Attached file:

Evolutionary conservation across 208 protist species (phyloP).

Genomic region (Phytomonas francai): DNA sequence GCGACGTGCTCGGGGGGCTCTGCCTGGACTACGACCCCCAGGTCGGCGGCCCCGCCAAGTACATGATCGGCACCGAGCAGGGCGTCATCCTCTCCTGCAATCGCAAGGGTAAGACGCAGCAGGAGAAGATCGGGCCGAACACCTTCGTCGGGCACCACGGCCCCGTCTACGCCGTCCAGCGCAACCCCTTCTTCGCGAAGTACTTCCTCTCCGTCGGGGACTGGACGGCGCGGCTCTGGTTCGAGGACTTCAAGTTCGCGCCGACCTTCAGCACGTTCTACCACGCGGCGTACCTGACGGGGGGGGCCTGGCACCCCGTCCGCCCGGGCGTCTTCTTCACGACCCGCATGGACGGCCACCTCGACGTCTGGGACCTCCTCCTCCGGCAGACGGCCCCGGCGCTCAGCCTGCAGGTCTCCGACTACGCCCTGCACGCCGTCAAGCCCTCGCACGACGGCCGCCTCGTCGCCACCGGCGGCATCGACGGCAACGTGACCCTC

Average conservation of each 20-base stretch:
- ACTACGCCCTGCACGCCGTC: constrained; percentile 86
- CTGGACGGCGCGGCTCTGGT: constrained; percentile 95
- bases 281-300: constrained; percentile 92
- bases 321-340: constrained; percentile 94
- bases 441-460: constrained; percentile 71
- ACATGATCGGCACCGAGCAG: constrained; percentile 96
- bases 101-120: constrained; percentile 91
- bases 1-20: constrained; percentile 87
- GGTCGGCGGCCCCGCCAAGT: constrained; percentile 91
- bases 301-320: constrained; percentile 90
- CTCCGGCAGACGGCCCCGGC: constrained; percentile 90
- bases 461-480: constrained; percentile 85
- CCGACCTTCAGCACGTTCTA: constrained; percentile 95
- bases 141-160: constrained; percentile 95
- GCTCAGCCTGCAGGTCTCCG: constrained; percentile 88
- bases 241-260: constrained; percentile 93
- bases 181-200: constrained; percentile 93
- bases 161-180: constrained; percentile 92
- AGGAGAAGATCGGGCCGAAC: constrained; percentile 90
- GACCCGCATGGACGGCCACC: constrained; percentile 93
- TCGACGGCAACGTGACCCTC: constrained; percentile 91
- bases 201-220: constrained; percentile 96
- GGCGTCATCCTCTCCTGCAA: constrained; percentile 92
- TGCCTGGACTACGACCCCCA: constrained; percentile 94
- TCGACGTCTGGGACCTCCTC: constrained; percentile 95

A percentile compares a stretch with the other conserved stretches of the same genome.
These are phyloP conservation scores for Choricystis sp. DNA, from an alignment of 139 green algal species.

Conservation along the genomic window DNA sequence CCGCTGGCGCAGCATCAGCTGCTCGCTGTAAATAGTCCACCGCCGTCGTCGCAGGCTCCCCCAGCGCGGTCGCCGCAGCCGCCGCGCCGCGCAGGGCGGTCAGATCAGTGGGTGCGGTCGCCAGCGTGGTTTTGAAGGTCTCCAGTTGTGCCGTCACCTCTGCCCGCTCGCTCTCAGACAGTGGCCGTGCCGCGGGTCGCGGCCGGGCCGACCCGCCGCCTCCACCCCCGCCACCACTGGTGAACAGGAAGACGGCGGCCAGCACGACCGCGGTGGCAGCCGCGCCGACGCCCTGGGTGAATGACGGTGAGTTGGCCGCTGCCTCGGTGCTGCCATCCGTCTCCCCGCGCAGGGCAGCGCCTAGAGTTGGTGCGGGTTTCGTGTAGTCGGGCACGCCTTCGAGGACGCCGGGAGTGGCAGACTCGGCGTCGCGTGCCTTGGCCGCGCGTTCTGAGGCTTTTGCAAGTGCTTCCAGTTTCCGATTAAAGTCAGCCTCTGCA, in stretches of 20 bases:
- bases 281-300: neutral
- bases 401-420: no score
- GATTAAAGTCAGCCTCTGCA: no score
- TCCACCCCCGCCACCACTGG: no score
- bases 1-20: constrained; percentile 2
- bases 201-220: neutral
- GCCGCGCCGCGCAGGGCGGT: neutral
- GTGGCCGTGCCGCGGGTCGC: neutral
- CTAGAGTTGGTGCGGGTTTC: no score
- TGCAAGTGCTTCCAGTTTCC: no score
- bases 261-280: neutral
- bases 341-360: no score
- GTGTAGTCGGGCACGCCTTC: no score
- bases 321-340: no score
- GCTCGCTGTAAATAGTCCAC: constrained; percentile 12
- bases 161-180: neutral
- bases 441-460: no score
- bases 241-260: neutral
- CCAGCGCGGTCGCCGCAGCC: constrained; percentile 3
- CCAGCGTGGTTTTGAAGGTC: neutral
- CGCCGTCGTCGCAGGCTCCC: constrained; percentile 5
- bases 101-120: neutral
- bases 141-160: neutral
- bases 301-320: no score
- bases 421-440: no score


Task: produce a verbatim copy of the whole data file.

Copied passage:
Evolutionary conservation across 208 protist species (phyloP).

Genomic region (Phytomonas francai): DNA sequence GCGACGTGCTCGGGGGGCTCTGCCTGGACTACGACCCCCAGGTCGGCGGCCCCGCCAAGTACATGATCGGCACCGAGCAGGGCGTCATCCTCTCCTGCAATCGCAAGGGTAAGACGCAGCAGGAGAAGATCGGGCCGAACACCTTCGTCGGGCACCACGGCCCCGTCTACGCCGTCCAGCGCAACCCCTTCTTCGCGAAGTACTTCCTCTCCGTCGGGGACTGGACGGCGCGGCTCTGGTTCGAGGACTTCAAGTTCGCGCCGACCTTCAGCACGTTCTACCACGCGGCGTACCTGACGGGGGGGGCCTGGCACCCCGTCCGCCCGGGCGTCTTCTTCACGACCCGCATGGACGGCCACCTCGACGTCTGGGACCTCCTCCTCCGGCAGACGGCCCCGGCGCTCAGCCTGCAGGTCTCCGACTACGCCCTGCACGCCGTCAAGCCCTCGCACGACGGCCGCCTCGTCGCCACCGGCGGCATCGACGGCAACGTGACCCTC

Average conservation of each 20-base stretch:
- ACTACGCCCTGCACGCCGTC: constrained; percentile 86
- CTGGACGGCGCGGCTCTGGT: constrained; percentile 95
- bases 281-300: constrained; percentile 92
- bases 321-340: constrained; percentile 94
- bases 441-460: constrained; percentile 71
- ACATGATCGGCACCGAGCAG: constrained; percentile 96
- bases 101-120: constrained; percentile 91
- bases 1-20: constrained; percentile 87
- GGTCGGCGGCCCCGCCAAGT: constrained; percentile 91
- bases 301-320: constrained; percentile 90
- CTCCGGCAGACGGCCCCGGC: constrained; percentile 90
- bases 461-480: constrained; percentile 85
- CCGACCTTCAGCACGTTCTA: constrained; percentile 95
- bases 141-160: constrained; percentile 95
- GCTCAGCCTGCAGGTCTCCG: constrained; percentile 88
- bases 241-260: constrained; percentile 93
- bases 181-200: constrained; percentile 93
- bases 161-180: constrained; percentile 92
- AGGAGAAGATCGGGCCGAAC: constrained; percentile 90
- GACCCGCATGGACGGCCACC: constrained; percentile 93
- TCGACGGCAACGTGACCCTC: constrained; percentile 91
- bases 201-220: constrained; percentile 96
- GGCGTCATCCTCTCCTGCAA: constrained; percentile 92
- TGCCTGGACTACGACCCCCA: constrained; percentile 94
- TCGACGTCTGGGACCTCCTC: constrained; percentile 95

A percentile compares a stretch with the other conserved stretches of the same genome.
These are phyloP conservation scores for Choricystis sp. DNA, from an alignment of 139 green algal species.

Conservation along the genomic window DNA sequence CCGCTGGCGCAGCATCAGCTGCTCGCTGTAAATAGTCCACCGCCGTCGTCGCAGGCTCCCCCAGCGCGGTCGCCGCAGCCGCCGCGCCGCGCAGGGCGGTCAGATCAGTGGGTGCGGTCGCCAGCGTGGTTTTGAAGGTCTCCAGTTGTGCCGTCACCTCTGCCCGCTCGCTCTCAGACAGTGGCCGTGCCGCGGGTCGCGGCCGGGCCGACCCGCCGCCTCCACCCCCGCCACCACTGGTGAACAGGAAGACGGCGGCCAGCACGACCGCGGTGGCAGCCGCGCCGACGCCCTGGGTGAATGACGGTGAGTTGGCCGCTGCCTCGGTGCTGCCATCCGTCTCCCCGCGCAGGGCAGCGCCTAGAGTTGGTGCGGGTTTCGTGTAGTCGGGCACGCCTTCGAGGACGCCGGGAGTGGCAGACTCGGCGTCGCGTGCCTTGGCCGCGCGTTCTGAGGCTTTTGCAAGTGCTTCCAGTTTCCGATTAAAGTCAGCCTCTGCA, in stretches of 20 bases:
- bases 281-300: neutral
- bases 401-420: no score
- GATTAAAGTCAGCCTCTGCA: no score
- TCCACCCCCGCCACCACTGG: no score
- bases 1-20: constrained; percentile 2
- bases 201-220: neutral
- GCCGCGCCGCGCAGGGCGGT: neutral
- GTGGCCGTGCCGCGGGTCGC: neutral
- CTAGAGTTGGTGCGGGTTTC: no score
- TGCAAGTGCTTCCAGTTTCC: no score
- bases 261-280: neutral
- bases 341-360: no score
- GTGTAGTCGGGCACGCCTTC: no score
- bases 321-340: no score
- GCTCGCTGTAAATAGTCCAC: constrained; percentile 12
- bases 161-180: neutral
- bases 441-460: no score
- bases 241-260: neutral
- CCAGCGCGGTCGCCGCAGCC: constrained; percentile 3
- CCAGCGTGGTTTTGAAGGTC: neutral
- CGCCGTCGTCGCAGGCTCCC: constrained; percentile 5
- bases 101-120: neutral
- bases 141-160: neutral
- bases 301-320: no score
- bases 421-440: no score